The Home Children were unprepared for the harshness and isolation of Canadian farm life. One boy expressed it this way: “When I landed on that farm, I looked up and said, ‘Oh God, where am I?’” Whereas most immigrants form communities in their adopted homelands, these children were scattered in ones and twos throughout Canada’s towns and farms. Like Grace, most had more than one placement making it difficult to put down roots.
As we celebrate Canada’s 150 anniversary, it’s estimated that the descendants of Canada’s child immigrants, the Home Children, make up ten percent of the population. This period in our history serves to remind us how much immigration practices have changed. Today, no serious consideration would be given to a program that sends children overseas to live with and work for strangers. What a debt our country owes these young ones who endured heartbreak and loneliness to become some of Canada’s hardiest and most dedicated citizens.
Grace might have become bitter. Instead, she, like most child immigrants, chose to find hope in her new land. Grace’s positive attitude is reflected in her statement - “I can never regret coming to Canada.”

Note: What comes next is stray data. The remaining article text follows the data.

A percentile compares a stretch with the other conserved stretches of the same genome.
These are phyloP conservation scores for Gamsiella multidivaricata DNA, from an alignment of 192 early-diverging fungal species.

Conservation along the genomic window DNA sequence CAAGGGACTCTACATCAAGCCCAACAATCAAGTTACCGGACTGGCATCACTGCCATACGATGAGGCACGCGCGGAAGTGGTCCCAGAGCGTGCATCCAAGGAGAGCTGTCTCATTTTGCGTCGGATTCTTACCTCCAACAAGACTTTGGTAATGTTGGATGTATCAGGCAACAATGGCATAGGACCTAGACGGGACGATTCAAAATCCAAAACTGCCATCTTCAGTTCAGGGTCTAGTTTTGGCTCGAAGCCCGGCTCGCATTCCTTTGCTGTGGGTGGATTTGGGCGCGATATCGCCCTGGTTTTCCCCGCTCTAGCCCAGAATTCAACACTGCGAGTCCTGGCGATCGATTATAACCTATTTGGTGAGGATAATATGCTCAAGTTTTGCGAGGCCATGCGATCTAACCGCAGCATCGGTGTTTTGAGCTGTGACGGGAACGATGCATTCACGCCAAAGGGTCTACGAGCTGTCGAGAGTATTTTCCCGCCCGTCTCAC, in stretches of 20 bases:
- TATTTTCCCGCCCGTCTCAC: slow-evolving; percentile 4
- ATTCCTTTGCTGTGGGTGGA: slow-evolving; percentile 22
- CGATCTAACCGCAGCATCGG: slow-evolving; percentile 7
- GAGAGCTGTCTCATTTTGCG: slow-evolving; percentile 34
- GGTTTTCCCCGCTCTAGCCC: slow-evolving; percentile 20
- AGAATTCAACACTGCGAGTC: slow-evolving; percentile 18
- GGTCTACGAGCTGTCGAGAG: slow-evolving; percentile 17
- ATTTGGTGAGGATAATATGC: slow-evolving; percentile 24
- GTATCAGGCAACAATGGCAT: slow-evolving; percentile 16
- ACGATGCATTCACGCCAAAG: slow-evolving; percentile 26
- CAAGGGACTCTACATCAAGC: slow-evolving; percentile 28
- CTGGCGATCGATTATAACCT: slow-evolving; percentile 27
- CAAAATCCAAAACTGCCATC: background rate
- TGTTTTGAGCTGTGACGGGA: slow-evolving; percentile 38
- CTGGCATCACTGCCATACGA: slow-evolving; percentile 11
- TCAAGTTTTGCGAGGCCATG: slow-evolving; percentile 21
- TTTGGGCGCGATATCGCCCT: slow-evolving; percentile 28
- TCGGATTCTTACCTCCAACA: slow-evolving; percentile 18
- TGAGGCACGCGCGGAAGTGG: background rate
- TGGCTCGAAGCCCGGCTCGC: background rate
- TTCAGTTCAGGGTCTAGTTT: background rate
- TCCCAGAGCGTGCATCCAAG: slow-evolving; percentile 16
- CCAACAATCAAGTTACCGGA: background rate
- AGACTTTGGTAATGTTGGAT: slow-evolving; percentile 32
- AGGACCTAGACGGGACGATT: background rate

Grace spent her last twelve years at The Lodge in Gore Bay on Manitoulin Island where she passed away at age ninety-nine in 2003.
#4 Adventure on the Halifax Wharf
We planned a bus tour of historic Halifax as the culmination of a ten-day Maritime holiday. Already we had seen so many things, taken rolls and rolls of film and made memories to last a lifetime. The day before, en route to our historic hotel, we discovered that navigating old Halifax with its labyrinth of streets whose names occasionally changed without a change in direction, could prove difficult. That fear of getting lost again coupled with the excitement of the day ahead motivated us to finish breakfast early and head to the Halifax Wharf to catch our tour bus. After an uneventful drive we arrived with more than an hour to wait.
The sun shone in a cloudless sky, hinting at the warmth of the late summer day to come. My daughter and I wandered along an almost empty wharf while my husband went in search of a cup of coffee. With so few people enjoying this early Sunday morning hour, no one minded how often I stopped to take photos of the many types of boats anchored along the way. Nothing at home on the prairies could compare to the sights and sounds of the wharf.